Wile family is the first and most basic of the primary groups with which a child is associated, peer group interactions soon become frequent-the playgroup for the small child and the teenage clique for the adolescent. The peer group provides significant learning experience in how to interact with others, how to be accepted by others and how to achieve a status in a circle of friends.

Functions of Per Group

Peers are relatively equal as contrasted with the relationship between parents and their children or between teachers and their students. Parents and teachers sometimes can force young children to obey rules they neither understand nor like. The true meaning of exchange, cooperation and equality can be learned more easily in the peer setting. Peer groups increase in importance as the child grows up, gaining maximum influence in adolescence.

Peer Culture and the School

Educators are concerned with the workings and influence of the peer group. A study by James Cleman examined the functioning of adolescent society in high schools and found that there is a strong student culture in the schools, one that is different from adult culture.

No matter what the unique climate of the school or the parent’s socioeconomic status, the most popular male student is oriented to the athletic image. For girls, good grades are relatively unimportant. It is more important for them to appear smarter. However, all the students in school, regardless of their status, had their own group of friends and each group paid little attention to others. It is extremely important to have friends; in fact this has been the single most important thing in the school. Because having no friends means having no one to be with in the hallways or classrooms, no one to walk with to class, no one to talk to, no one to eat with. As one student said, when I didn’t have any friend. I hated this place and another stated “you cannot go to high school without friends.”

Friendship Patterns

The students walk, talk, cat and spend most of their time with a few friends. This is particularly noticeable in the cafeteria. It is more important to have friends and be accepted by at least one group than to have good grades. The worst thing that could happen according to one student was to “walk around the halls alone.”

Researches support the conclusion that peer cultureconstitutes a major aspect of the socialization experience ofthe students in the school. Peer relationships play animportant part in determining what happens in school and the.classroom. David and Roger Johnson have identified a varietyof actions such as the following that teachers should take toconduct activities that encourage students to work and learncooperatively. Such as,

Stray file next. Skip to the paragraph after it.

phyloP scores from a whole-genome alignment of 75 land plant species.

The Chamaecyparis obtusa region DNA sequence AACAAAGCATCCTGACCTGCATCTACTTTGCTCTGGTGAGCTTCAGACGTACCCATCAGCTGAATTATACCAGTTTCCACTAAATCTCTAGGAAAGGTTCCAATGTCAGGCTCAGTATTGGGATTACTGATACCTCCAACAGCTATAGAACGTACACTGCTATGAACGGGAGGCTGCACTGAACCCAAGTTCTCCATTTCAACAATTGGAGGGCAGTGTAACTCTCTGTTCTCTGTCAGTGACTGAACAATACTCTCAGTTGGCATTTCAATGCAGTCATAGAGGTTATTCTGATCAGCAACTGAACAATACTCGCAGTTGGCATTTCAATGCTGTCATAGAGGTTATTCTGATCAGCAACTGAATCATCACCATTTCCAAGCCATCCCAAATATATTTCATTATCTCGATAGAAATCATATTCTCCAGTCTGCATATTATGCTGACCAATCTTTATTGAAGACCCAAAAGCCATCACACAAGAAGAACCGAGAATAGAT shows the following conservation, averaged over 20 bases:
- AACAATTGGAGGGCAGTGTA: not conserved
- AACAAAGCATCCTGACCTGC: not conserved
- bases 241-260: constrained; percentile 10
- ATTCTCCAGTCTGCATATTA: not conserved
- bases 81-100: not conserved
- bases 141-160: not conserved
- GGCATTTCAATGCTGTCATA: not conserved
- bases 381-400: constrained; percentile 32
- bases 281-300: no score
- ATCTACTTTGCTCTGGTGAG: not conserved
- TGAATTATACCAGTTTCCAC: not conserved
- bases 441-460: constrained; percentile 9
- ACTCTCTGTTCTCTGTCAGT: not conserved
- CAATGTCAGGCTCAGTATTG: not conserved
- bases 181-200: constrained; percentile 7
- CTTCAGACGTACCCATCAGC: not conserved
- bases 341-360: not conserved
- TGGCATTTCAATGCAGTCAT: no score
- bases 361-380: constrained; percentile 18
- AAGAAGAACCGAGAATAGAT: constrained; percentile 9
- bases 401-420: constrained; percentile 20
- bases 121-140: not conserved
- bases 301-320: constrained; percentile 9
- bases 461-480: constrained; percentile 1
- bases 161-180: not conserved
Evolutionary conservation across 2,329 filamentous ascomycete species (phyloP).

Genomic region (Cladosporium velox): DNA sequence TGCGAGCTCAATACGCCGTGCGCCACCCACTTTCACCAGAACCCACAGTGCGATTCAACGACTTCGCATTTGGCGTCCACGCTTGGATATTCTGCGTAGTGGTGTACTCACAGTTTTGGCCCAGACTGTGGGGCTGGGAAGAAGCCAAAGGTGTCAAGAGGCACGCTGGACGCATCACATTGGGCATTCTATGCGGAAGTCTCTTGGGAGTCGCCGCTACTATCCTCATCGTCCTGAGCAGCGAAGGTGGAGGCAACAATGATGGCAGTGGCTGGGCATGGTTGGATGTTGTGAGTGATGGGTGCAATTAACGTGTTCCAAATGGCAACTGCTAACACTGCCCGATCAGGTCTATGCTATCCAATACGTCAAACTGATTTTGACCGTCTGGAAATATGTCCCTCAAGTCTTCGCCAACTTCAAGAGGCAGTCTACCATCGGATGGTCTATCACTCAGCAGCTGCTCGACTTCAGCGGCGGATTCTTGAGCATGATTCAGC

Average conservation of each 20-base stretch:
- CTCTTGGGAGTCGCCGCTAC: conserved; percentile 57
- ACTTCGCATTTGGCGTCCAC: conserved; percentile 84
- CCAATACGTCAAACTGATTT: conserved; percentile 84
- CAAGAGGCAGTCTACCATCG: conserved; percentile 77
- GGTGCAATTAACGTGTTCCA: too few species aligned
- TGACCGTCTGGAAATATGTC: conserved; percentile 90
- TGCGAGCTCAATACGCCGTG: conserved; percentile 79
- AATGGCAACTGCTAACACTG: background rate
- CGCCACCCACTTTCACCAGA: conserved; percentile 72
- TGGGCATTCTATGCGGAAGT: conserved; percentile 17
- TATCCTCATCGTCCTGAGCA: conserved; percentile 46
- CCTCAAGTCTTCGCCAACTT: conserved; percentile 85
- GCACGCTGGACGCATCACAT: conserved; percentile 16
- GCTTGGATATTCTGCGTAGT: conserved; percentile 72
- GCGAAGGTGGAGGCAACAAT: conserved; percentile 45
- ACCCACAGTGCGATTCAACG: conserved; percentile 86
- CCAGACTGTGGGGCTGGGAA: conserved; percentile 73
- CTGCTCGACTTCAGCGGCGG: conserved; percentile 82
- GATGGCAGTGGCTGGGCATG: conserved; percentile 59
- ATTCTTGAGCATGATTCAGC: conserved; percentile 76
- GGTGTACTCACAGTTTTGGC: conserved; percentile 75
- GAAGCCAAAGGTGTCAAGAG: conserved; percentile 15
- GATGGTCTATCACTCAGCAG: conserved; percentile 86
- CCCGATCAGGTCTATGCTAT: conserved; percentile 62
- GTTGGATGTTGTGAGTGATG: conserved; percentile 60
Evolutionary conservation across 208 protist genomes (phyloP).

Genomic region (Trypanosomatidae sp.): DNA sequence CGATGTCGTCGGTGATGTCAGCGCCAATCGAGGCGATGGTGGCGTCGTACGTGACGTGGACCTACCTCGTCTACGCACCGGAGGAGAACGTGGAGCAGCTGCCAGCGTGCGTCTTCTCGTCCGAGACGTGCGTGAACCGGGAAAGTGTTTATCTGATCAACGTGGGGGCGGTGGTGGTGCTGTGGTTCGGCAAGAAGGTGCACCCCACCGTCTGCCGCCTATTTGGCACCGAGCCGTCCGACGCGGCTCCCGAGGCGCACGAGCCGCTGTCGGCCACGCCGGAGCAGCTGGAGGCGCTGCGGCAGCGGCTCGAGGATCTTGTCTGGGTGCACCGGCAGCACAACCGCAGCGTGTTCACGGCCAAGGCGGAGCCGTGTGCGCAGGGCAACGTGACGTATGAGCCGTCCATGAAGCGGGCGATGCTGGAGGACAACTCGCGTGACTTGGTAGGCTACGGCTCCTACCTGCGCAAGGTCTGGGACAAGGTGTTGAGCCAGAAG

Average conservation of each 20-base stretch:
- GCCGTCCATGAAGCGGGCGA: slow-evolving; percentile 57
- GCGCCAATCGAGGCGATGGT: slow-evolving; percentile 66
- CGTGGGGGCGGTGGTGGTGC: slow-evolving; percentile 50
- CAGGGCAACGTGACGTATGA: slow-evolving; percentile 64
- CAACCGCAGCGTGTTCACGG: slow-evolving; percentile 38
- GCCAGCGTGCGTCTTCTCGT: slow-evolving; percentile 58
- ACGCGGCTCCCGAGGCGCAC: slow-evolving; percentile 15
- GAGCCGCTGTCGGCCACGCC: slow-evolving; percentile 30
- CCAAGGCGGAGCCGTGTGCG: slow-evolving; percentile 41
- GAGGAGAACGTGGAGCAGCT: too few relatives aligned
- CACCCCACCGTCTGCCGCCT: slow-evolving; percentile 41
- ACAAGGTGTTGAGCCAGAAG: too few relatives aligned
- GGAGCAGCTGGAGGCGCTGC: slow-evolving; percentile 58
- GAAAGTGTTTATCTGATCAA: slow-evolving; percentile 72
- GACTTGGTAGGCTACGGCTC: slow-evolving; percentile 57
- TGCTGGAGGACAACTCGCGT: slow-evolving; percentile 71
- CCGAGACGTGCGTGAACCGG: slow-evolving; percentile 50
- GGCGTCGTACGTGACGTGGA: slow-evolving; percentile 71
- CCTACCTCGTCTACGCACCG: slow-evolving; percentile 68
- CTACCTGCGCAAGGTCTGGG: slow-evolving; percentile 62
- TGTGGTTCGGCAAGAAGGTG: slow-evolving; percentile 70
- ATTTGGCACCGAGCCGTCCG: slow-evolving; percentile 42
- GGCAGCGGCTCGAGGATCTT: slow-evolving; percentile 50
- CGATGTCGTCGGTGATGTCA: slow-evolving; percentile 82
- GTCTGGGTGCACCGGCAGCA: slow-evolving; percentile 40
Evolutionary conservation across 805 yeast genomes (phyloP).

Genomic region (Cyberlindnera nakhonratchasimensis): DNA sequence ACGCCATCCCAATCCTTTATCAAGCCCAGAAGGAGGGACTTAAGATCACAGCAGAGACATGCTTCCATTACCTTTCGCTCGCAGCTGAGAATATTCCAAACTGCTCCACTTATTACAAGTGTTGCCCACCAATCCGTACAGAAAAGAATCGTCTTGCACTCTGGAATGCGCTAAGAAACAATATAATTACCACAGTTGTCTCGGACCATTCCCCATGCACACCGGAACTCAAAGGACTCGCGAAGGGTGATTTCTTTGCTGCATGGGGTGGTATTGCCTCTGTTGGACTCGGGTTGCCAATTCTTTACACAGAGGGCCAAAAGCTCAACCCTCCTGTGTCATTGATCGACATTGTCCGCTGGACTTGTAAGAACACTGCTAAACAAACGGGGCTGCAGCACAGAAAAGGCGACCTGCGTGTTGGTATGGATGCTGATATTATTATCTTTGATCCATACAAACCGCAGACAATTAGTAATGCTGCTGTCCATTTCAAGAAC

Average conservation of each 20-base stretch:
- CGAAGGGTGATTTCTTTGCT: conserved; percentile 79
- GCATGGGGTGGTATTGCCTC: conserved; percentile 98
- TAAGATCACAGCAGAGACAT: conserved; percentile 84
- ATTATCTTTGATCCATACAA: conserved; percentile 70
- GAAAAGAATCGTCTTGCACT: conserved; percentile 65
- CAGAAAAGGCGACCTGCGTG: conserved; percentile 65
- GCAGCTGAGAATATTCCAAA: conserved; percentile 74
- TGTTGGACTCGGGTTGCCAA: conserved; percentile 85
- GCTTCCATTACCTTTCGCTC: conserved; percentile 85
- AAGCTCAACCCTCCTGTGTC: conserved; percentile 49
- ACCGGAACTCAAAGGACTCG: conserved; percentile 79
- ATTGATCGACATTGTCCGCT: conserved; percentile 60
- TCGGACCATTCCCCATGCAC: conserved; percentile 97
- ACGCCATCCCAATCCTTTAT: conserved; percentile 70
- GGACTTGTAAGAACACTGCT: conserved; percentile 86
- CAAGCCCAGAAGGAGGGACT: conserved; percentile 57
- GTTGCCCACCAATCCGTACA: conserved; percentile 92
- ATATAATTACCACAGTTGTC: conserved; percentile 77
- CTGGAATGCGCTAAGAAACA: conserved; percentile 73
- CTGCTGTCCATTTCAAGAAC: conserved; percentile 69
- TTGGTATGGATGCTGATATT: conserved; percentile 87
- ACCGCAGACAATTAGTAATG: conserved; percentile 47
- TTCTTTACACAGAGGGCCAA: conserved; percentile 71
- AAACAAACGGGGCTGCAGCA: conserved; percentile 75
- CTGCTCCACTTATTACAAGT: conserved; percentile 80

• Stress joint rather individual work whenever possible
  • Teach inter personal and small group skills.
  • Assign children responsibility for the welfare of their peers.
  • Encourage students to support and accept otherstudents.
  • Provide experiences with success in cooperative work.
  • Structure opportunities for pro social activities.
  • Counteract peer pressure for anti social behaviour.
  • Encourage older children to interact with supervise younger children.
  • Encourage students to exchange information with peers.

Participation in Extra Curricular Activities

One of the major aspects of peer culture in the school is to involve participation in extra curricular activities. Peers continuously show that students consider their involvement with others in extra curricular activities to be a highlight of their school experience. Many educators believe that this participation is a positive force in the lives of a large proportion of students. There is considerable evidence that participation in extra curricular activities affects a number of social and behavioural outcomes-especially athletics, service and leadership activities and music. All these contribute to the development of higher level of educational and occupational aspirations and attainment. Higher educational and occupational aspiration in turn contribute to higher levels of income as an adult. All these effects are transmitted through peer associations contacts with teachers and encouragement from parents.

Encouraging and facilitating the student participation in extra curricular activities may be one of the most affective actions that teachers and administration can take to help and improve students aspiration and attainment.

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